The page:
COLUMBUS— On Nov. 4, 2021, the Biden Administration, through the Occupational Safety and Health Administration (OSHA), issued an Emergency Temporary Standard, or ETS, requiring employers with more than 100 employees companywide to implement a vaccine mandate or require unvaccinated employees to receive a weekly COVID-19 test. This rule is estimated to possibly impact as many 84 million employees across the country and was set to be enforced starting on January 4, 2022.

Almost immediately, the OSHA ETS was challenged in court by businesses and attorneys general, including Ohio’s Dave Yost. These groups generally argue the ETS exceeds the rulemaking authority of OSHA for many reasons, including the belief that Congress never contemplated giving an administrative agency the ability to mandate the vaccination of millions of Americans and the fact that COVID-19 is not a hazard that exists solely in the workplace. As a result of the multitude of lawsuits challenging the ETS, a multi-district litigation lottery was held, and Ohio’s 6th District Court of Appeals was chosen as the forum to hear this case.

In support of the Ohio business community, the Ohio Chamber organized a coalition of Ohio trade associations and filed an amicus brief today challenging OSHA’s vaccination and testing requirement. In our amicus brief, we argue that the decision to have the regulation only apply to companies with more than 100 employees is arbitrary and that aspects of the ETS are ambiguous. The brief also highlights how the rule could negatively impact Ohio’s already difficult labor market. Joining the Ohio Chamber’s amicus brief were the Ohio Hotel and Lodging Association, the Ohio Grocers Association, the Wholesale Beer and Wine Association of Ohio, the Ohio Automobile Dealers Association and the Ohio Bankers League.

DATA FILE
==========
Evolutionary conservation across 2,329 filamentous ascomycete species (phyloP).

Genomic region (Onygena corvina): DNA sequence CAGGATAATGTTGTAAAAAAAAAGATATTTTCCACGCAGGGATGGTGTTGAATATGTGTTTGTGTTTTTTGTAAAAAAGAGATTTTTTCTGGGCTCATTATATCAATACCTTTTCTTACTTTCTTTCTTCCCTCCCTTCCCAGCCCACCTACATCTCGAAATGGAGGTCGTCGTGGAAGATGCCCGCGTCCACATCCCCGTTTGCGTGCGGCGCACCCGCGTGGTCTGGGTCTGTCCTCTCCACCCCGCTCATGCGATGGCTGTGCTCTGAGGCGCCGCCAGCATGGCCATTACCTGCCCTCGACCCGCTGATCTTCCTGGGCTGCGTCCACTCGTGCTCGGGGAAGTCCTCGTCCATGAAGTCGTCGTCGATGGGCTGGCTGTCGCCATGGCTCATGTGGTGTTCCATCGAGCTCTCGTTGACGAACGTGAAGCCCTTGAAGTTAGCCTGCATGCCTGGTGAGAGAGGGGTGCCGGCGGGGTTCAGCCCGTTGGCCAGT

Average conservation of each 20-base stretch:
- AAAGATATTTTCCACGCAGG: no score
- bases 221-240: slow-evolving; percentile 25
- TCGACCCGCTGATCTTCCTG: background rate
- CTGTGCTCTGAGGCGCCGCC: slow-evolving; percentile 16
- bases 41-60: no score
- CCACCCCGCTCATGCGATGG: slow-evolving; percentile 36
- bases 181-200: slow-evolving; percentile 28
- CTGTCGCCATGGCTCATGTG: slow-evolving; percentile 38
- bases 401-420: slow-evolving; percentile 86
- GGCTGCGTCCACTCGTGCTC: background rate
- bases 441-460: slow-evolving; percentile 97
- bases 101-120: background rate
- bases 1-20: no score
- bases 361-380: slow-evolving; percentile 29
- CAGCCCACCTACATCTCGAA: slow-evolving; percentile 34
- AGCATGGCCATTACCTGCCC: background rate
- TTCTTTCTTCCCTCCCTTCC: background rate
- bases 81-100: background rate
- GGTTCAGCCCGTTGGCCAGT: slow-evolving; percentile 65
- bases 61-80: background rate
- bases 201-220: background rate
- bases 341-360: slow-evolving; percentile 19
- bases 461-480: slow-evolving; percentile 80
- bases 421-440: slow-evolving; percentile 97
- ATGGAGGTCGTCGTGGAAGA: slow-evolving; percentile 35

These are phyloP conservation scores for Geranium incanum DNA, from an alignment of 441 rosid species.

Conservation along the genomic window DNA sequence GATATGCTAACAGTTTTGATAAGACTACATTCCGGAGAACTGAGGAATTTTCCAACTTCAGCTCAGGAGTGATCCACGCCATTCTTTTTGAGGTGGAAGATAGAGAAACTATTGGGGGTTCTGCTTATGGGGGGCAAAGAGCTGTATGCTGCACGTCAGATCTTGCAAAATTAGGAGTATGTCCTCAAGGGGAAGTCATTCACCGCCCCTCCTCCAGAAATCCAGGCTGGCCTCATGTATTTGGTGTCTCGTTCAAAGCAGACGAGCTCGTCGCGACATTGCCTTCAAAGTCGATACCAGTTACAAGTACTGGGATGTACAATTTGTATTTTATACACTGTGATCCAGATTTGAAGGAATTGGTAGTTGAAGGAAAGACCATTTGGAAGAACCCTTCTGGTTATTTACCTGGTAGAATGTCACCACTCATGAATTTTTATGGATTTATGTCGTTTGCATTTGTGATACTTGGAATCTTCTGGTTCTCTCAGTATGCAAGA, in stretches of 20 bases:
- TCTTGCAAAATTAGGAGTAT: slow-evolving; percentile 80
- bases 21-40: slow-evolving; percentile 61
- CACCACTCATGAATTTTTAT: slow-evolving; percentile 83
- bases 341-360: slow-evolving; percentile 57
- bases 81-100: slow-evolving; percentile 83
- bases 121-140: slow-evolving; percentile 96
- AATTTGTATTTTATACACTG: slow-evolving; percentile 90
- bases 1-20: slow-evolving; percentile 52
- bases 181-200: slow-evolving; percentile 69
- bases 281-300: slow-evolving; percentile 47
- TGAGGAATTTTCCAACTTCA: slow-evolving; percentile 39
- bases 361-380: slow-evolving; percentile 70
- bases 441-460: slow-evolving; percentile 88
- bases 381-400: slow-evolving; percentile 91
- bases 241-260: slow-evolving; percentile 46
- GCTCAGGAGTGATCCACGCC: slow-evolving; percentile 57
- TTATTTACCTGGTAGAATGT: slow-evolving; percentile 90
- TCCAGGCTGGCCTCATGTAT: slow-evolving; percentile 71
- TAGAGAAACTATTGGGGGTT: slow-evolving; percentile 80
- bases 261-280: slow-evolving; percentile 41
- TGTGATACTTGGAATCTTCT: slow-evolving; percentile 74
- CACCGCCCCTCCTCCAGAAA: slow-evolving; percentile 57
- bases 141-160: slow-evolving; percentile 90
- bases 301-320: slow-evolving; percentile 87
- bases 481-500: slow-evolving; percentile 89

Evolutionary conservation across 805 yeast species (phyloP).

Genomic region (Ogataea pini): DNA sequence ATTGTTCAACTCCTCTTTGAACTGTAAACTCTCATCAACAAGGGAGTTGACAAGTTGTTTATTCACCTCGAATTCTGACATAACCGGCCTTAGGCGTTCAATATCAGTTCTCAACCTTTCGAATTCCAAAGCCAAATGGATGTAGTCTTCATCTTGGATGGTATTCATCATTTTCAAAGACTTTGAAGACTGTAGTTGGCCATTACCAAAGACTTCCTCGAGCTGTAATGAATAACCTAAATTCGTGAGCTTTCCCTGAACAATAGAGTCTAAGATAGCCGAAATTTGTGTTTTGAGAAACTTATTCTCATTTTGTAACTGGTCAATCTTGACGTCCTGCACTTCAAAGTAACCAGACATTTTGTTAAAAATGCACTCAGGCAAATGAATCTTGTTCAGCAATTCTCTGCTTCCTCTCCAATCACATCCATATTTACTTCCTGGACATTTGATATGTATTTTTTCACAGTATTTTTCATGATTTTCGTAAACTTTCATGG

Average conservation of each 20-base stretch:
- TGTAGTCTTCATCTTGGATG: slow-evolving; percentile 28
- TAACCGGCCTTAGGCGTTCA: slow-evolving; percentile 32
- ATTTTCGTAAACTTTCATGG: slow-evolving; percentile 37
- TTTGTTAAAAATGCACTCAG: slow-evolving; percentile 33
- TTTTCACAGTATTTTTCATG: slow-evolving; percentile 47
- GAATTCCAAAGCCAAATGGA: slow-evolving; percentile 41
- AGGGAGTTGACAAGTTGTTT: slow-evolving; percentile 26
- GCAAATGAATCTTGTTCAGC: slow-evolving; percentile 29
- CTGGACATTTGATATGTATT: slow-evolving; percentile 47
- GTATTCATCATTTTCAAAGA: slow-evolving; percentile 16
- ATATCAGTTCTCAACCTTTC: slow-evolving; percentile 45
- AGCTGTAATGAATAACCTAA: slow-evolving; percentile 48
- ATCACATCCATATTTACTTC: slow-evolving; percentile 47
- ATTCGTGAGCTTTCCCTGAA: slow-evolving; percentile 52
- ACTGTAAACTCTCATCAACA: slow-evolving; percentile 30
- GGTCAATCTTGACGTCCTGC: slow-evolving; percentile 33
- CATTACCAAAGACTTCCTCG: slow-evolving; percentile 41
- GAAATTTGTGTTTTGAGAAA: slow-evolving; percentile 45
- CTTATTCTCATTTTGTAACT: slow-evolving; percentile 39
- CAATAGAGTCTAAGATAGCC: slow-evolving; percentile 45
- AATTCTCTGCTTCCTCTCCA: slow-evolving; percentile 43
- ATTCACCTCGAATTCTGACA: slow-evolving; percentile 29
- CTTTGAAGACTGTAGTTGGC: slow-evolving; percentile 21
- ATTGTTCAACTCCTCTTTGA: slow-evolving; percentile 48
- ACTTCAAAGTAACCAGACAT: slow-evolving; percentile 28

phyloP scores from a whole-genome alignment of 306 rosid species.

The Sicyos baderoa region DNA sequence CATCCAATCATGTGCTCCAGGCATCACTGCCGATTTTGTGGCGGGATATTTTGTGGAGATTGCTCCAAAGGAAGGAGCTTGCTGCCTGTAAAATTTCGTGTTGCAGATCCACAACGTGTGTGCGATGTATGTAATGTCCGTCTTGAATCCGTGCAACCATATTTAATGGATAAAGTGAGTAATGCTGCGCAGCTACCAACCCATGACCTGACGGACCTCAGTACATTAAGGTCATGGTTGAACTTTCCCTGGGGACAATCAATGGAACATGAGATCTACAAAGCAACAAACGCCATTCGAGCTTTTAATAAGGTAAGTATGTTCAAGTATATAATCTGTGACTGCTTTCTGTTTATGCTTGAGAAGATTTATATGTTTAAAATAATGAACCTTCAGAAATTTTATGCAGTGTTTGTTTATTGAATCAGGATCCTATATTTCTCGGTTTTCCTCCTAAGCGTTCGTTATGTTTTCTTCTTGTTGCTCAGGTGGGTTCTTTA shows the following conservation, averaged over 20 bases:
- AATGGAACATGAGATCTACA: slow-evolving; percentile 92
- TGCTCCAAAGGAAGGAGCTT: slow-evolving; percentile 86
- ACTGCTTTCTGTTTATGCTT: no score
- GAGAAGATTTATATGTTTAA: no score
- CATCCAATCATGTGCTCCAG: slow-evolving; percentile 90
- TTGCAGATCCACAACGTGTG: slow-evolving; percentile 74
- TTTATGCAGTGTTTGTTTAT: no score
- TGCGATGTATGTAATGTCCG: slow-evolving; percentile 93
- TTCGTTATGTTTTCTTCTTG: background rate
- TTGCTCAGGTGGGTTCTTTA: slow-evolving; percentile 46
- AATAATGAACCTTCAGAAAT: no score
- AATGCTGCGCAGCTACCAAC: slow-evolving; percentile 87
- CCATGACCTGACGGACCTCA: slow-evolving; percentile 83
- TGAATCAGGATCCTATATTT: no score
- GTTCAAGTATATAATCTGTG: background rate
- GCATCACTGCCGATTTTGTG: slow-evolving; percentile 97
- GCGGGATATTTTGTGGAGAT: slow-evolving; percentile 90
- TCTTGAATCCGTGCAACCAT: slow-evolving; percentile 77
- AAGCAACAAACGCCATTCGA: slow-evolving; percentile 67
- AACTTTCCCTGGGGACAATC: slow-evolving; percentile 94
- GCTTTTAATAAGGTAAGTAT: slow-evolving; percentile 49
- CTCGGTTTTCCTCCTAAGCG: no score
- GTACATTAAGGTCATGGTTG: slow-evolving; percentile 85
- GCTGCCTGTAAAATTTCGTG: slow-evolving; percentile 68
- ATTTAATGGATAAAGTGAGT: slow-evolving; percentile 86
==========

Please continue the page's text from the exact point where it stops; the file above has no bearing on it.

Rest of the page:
Ohio Chamber of Commerce CEO Steve Stivers said, “As part of the Ohio Chamber’s efforts to assure employers are empowered to make decisions about vaccine protocol that works best for their company, we filed an amicus brief challenging OSHA’s authority to implement a standardized vaccination policy for every employer with more than 100 employees. Businesses have been leaders in the fight against COVID-19, and the last thing they need are bureaucrats and politicians in Washington D.C. trying to dictate how they run.”

At the state level on Tuesday, the Ohio Chamber also continued efforts to oppose House Bill 218, which would limit businesses’ ability to implement employee vaccine mandates of their own accord. Ohio Chamber VP of Government Affairs Keith Lake testified against HB 218 before the Ohio Senate General Government Budget Committee this morning.

“While forcing vaccine mandates and banning vaccine mandates may seem like opposite matters, in reality, the federal and state issues are two sides of the same coin, and that coin is government overreach,” Stivers said. “The Ohio Chamber will continue to fight against this excessive display of legislative authority in any form.”

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